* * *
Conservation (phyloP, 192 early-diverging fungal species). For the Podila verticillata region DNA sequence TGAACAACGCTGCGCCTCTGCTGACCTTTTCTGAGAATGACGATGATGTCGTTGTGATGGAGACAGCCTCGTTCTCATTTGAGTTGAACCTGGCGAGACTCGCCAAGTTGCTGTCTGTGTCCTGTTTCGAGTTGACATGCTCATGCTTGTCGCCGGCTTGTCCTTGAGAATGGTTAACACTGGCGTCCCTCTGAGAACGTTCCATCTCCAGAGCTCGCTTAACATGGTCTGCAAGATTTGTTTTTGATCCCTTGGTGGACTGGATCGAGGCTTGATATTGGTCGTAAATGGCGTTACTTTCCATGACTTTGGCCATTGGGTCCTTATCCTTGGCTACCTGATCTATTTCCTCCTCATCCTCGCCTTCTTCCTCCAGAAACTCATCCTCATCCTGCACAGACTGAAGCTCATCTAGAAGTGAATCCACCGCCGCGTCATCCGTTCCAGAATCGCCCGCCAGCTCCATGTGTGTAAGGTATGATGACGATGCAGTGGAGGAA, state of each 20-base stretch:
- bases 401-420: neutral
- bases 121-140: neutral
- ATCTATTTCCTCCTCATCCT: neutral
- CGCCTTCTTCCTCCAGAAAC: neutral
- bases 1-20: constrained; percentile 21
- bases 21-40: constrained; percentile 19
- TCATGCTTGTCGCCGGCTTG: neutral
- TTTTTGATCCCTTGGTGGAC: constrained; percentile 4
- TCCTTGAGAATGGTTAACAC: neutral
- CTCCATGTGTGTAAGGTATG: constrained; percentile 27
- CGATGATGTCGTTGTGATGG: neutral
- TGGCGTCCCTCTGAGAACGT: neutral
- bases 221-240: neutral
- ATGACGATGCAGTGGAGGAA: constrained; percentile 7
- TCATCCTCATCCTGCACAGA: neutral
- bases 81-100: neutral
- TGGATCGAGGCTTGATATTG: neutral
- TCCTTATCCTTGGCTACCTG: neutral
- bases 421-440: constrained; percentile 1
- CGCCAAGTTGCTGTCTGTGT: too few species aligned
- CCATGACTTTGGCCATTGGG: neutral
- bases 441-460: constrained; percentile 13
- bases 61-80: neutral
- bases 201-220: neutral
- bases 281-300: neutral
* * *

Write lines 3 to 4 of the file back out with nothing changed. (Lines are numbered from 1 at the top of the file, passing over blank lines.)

- bases 121-140: neutral
- ATCTATTTCCTCCTCATCCT: neutral